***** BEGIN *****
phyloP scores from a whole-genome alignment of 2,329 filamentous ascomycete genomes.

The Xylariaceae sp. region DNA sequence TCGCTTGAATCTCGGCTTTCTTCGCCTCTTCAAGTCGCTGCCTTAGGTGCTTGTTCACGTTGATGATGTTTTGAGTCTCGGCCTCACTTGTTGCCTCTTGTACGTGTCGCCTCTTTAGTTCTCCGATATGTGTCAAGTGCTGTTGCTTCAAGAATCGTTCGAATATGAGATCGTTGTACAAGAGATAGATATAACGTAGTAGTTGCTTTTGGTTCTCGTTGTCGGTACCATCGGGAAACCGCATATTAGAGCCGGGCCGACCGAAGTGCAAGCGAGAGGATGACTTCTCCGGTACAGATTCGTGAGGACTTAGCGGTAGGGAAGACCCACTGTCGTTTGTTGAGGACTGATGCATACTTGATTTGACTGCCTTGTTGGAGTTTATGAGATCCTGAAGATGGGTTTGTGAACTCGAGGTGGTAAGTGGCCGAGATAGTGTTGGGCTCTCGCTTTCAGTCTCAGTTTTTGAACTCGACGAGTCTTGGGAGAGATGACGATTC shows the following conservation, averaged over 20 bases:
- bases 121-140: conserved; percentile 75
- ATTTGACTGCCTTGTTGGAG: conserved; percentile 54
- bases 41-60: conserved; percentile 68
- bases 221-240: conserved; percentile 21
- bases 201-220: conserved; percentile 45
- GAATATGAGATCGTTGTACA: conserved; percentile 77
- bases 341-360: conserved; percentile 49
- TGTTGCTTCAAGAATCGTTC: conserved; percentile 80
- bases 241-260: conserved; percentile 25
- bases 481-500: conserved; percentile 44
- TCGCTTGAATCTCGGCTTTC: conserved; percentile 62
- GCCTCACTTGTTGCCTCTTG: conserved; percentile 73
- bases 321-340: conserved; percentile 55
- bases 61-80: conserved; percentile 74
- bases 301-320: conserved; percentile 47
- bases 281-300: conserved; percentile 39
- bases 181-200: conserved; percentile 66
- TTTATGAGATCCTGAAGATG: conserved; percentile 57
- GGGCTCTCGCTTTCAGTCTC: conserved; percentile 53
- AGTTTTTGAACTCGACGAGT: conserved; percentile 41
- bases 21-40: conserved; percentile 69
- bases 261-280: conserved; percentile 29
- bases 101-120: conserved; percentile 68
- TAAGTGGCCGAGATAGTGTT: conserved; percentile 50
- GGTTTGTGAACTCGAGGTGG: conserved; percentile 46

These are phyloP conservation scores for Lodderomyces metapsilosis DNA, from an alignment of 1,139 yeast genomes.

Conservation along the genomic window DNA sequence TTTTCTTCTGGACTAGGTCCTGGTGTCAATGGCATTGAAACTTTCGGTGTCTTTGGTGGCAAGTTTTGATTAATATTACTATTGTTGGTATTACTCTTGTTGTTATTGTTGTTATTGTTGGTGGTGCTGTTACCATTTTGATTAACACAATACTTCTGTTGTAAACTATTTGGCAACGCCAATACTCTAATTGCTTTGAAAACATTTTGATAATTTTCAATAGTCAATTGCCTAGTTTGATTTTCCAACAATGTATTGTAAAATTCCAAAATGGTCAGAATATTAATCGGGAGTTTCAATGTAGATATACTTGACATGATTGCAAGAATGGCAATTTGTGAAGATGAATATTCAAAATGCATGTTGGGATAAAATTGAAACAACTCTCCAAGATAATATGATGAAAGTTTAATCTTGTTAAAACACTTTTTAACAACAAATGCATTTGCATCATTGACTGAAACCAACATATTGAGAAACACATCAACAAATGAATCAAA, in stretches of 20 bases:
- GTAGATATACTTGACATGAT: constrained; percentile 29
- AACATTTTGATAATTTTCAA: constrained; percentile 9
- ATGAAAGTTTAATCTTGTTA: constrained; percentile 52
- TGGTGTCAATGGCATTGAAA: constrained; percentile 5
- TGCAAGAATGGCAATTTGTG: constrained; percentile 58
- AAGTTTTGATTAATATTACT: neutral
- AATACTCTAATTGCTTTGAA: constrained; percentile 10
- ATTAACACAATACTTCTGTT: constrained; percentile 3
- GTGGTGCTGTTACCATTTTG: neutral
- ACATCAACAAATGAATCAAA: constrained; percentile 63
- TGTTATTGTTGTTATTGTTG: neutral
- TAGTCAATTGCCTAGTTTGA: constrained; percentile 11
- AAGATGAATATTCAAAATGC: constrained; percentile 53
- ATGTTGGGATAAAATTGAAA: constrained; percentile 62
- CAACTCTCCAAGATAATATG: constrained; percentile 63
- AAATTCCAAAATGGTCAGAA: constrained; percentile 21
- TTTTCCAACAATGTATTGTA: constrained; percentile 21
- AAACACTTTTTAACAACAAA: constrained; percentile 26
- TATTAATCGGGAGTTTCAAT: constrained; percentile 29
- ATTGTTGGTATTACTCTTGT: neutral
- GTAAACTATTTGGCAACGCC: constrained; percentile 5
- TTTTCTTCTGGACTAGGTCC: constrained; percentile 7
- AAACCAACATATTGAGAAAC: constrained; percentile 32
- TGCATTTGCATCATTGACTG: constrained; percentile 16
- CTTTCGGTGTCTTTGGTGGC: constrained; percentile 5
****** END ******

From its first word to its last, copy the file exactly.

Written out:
phyloP scores from a whole-genome alignment of 2,329 filamentous ascomycete genomes.

The Xylariaceae sp. region DNA sequence TCGCTTGAATCTCGGCTTTCTTCGCCTCTTCAAGTCGCTGCCTTAGGTGCTTGTTCACGTTGATGATGTTTTGAGTCTCGGCCTCACTTGTTGCCTCTTGTACGTGTCGCCTCTTTAGTTCTCCGATATGTGTCAAGTGCTGTTGCTTCAAGAATCGTTCGAATATGAGATCGTTGTACAAGAGATAGATATAACGTAGTAGTTGCTTTTGGTTCTCGTTGTCGGTACCATCGGGAAACCGCATATTAGAGCCGGGCCGACCGAAGTGCAAGCGAGAGGATGACTTCTCCGGTACAGATTCGTGAGGACTTAGCGGTAGGGAAGACCCACTGTCGTTTGTTGAGGACTGATGCATACTTGATTTGACTGCCTTGTTGGAGTTTATGAGATCCTGAAGATGGGTTTGTGAACTCGAGGTGGTAAGTGGCCGAGATAGTGTTGGGCTCTCGCTTTCAGTCTCAGTTTTTGAACTCGACGAGTCTTGGGAGAGATGACGATTC shows the following conservation, averaged over 20 bases:
- bases 121-140: conserved; percentile 75
- ATTTGACTGCCTTGTTGGAG: conserved; percentile 54
- bases 41-60: conserved; percentile 68
- bases 221-240: conserved; percentile 21
- bases 201-220: conserved; percentile 45
- GAATATGAGATCGTTGTACA: conserved; percentile 77
- bases 341-360: conserved; percentile 49
- TGTTGCTTCAAGAATCGTTC: conserved; percentile 80
- bases 241-260: conserved; percentile 25
- bases 481-500: conserved; percentile 44
- TCGCTTGAATCTCGGCTTTC: conserved; percentile 62
- GCCTCACTTGTTGCCTCTTG: conserved; percentile 73
- bases 321-340: conserved; percentile 55
- bases 61-80: conserved; percentile 74
- bases 301-320: conserved; percentile 47
- bases 281-300: conserved; percentile 39
- bases 181-200: conserved; percentile 66
- TTTATGAGATCCTGAAGATG: conserved; percentile 57
- GGGCTCTCGCTTTCAGTCTC: conserved; percentile 53
- AGTTTTTGAACTCGACGAGT: conserved; percentile 41
- bases 21-40: conserved; percentile 69
- bases 261-280: conserved; percentile 29
- bases 101-120: conserved; percentile 68
- TAAGTGGCCGAGATAGTGTT: conserved; percentile 50
- GGTTTGTGAACTCGAGGTGG: conserved; percentile 46

These are phyloP conservation scores for Lodderomyces metapsilosis DNA, from an alignment of 1,139 yeast genomes.

Conservation along the genomic window DNA sequence TTTTCTTCTGGACTAGGTCCTGGTGTCAATGGCATTGAAACTTTCGGTGTCTTTGGTGGCAAGTTTTGATTAATATTACTATTGTTGGTATTACTCTTGTTGTTATTGTTGTTATTGTTGGTGGTGCTGTTACCATTTTGATTAACACAATACTTCTGTTGTAAACTATTTGGCAACGCCAATACTCTAATTGCTTTGAAAACATTTTGATAATTTTCAATAGTCAATTGCCTAGTTTGATTTTCCAACAATGTATTGTAAAATTCCAAAATGGTCAGAATATTAATCGGGAGTTTCAATGTAGATATACTTGACATGATTGCAAGAATGGCAATTTGTGAAGATGAATATTCAAAATGCATGTTGGGATAAAATTGAAACAACTCTCCAAGATAATATGATGAAAGTTTAATCTTGTTAAAACACTTTTTAACAACAAATGCATTTGCATCATTGACTGAAACCAACATATTGAGAAACACATCAACAAATGAATCAAA, in stretches of 20 bases:
- GTAGATATACTTGACATGAT: constrained; percentile 29
- AACATTTTGATAATTTTCAA: constrained; percentile 9
- ATGAAAGTTTAATCTTGTTA: constrained; percentile 52
- TGGTGTCAATGGCATTGAAA: constrained; percentile 5
- TGCAAGAATGGCAATTTGTG: constrained; percentile 58
- AAGTTTTGATTAATATTACT: neutral
- AATACTCTAATTGCTTTGAA: constrained; percentile 10
- ATTAACACAATACTTCTGTT: constrained; percentile 3
- GTGGTGCTGTTACCATTTTG: neutral
- ACATCAACAAATGAATCAAA: constrained; percentile 63
- TGTTATTGTTGTTATTGTTG: neutral
- TAGTCAATTGCCTAGTTTGA: constrained; percentile 11
- AAGATGAATATTCAAAATGC: constrained; percentile 53
- ATGTTGGGATAAAATTGAAA: constrained; percentile 62
- CAACTCTCCAAGATAATATG: constrained; percentile 63
- AAATTCCAAAATGGTCAGAA: constrained; percentile 21
- TTTTCCAACAATGTATTGTA: constrained; percentile 21
- AAACACTTTTTAACAACAAA: constrained; percentile 26
- TATTAATCGGGAGTTTCAAT: constrained; percentile 29
- ATTGTTGGTATTACTCTTGT: neutral
- GTAAACTATTTGGCAACGCC: constrained; percentile 5
- TTTTCTTCTGGACTAGGTCC: constrained; percentile 7
- AAACCAACATATTGAGAAAC: constrained; percentile 32
- TGCATTTGCATCATTGACTG: constrained; percentile 16
- CTTTCGGTGTCTTTGGTGGC: constrained; percentile 5